NORTH: Soil moisture ranged from short to adequate. Rains were scattered and mostly. Hot temperatures and dry conditions still prevailed across the district; a good soaking rain would benefit not only crops and pastures but replenish soil moisture. Crops were not yet showing signs of drought stress. Corn, grain sorghum and soybeans continued to do well. The corn crop is 100 percent silked; 25 percent to 100 percent doughing; 40 percent to 100 percent denting and 10 percent matured. Grain sorghum crop is 40 percent to 100 percent headed and 15 percent to 90 percent coloring. The soybean crop is 25 percent to 99 percent blooming and 20 percent to 25 percent setting pods. Sunflower crops are 100 percent planted. Pastures and hay were doing well. Hay producers who were able to fertilize or had access to poultry litter were producing incredible yields. Most were working on second or third cutting. Peaches continued to look very good. Producers were cutting back on fertilizer due to its high cost. Cattle body condition was good. Stock tank levels were dropping, causing some producers to move cattle.

PANHANDLE: Temperatures were slightly below average with most areas having received some rain. Soil moisture varied from adequate to very short with most areas reporting adequate. Corn was rated mostly fair. Tasseling was reported. Cotton was rated mostly fair. Peanuts were rated mostly fair with pegging reported. Sorghum planting was nearly complete, and the crop was rated mostly fair. Soybeans were rated mostly fair. The wheat harvest was nearly complete. Range conditions varied from very poor to excellent with most reporting fair. Cattle were in good condition.

ROLLING PLAINS: Spotty showers passed through the district. No significant rain fell anywhere. Despite the dry conditions, most cotton and peanuts still looked good. Milo, however, has fallen behind and was in desperate need of rain. Fall armyworms and corn moved into milo and were heavily feeding. Range and pasture conditions were fair, and livestock were doing well.

SOUTH: Recent rains raised soil moisture from poor to adequate or surplus throughout the area. About 5 to 8 inches of rain was received, saturating some fields. Many fields were still under water, and field operations were halted. Wet conditions had put unharvested and cotton crops in jeopardy. The watermelon harvest was completed, and above average prices were reported. Range, pastures and forage improved considerably because of the rain.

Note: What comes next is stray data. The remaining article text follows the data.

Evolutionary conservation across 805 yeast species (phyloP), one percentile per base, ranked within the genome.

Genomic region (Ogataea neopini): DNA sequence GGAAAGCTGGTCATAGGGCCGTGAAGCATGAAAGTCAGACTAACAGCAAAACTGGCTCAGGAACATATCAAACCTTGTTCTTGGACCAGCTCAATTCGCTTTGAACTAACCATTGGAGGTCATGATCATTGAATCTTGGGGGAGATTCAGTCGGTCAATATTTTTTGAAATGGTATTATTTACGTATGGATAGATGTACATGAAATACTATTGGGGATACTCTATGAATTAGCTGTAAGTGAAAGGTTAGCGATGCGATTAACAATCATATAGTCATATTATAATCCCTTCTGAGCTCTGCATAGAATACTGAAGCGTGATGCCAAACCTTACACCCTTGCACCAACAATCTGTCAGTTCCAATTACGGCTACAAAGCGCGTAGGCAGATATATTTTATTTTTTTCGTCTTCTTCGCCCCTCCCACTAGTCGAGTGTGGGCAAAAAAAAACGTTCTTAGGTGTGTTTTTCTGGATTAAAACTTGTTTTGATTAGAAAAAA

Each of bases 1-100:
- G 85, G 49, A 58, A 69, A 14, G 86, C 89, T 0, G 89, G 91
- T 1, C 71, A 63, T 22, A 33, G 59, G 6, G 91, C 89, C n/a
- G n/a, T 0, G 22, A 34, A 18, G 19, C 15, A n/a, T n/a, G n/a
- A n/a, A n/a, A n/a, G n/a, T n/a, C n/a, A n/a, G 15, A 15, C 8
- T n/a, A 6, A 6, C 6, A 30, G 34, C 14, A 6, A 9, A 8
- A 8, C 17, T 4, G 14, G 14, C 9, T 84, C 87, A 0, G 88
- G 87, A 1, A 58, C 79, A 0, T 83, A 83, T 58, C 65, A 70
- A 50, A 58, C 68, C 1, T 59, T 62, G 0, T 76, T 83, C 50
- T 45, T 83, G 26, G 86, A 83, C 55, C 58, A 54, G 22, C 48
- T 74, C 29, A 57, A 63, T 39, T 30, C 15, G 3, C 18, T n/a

SOUTH PLAINS: Temperatures were warm during the week with some scattered showers ranging from 0.25 inch to 1.5 inches of rain. Soil moisture was short to adequate. Replanting of failed cotton acreage continued. Field activities during the week included irrigating, cultivating, applying fertilizer and weed controls. Cotton continued to square and bloom. Most dryland cotton showed need for moisture. Where moisture was good, sorghum and corn showed rapid growth and development. The wheat harvest was completed, and yields were well below average. Pumpkins progressed well under irrigation. Ranges and pastures were in poor to fair condition. Some supplemental feeding of livestock continued.

SOUTHEAST: Drier conditions allowed hay harvesting in some counties. There were some issues with cinch bugs and army worms in pastures, and producers sprayed affected fields. Mexican rice borer moths were found in traps. Livestock were doing well.

SOUTHWEST: A total of nearly 1 inch of rain fell in the last two weeks after 43 consecutive dry days. The rain settled dust and provided some cooler temperatures, but was not economically significant. Year-to-date cumulative rainfall remained at about 26 percent of the long-term average Cotton and peanuts continued to make good progress under heavy irrigation. Corn and sorghum were drying down, and harvesting should soon begin. The onion harvest was completed. The watermelon and cantaloupe harvests were in full swing.

WEST CENTRAL: Hot, dry, windy conditions continued in most areas. Wildfire dangers were high. A few areas reported scattered showers with 1 inch to 2 inches of accumulation. New cotton started to show signs of moisture stress, and producers were spraying for weeds. Most hay operations were completed. Range and pastures continued to decline, and conditions were very poor. Livestock remained in fair to good condition, and producers resumed supplemental feeding.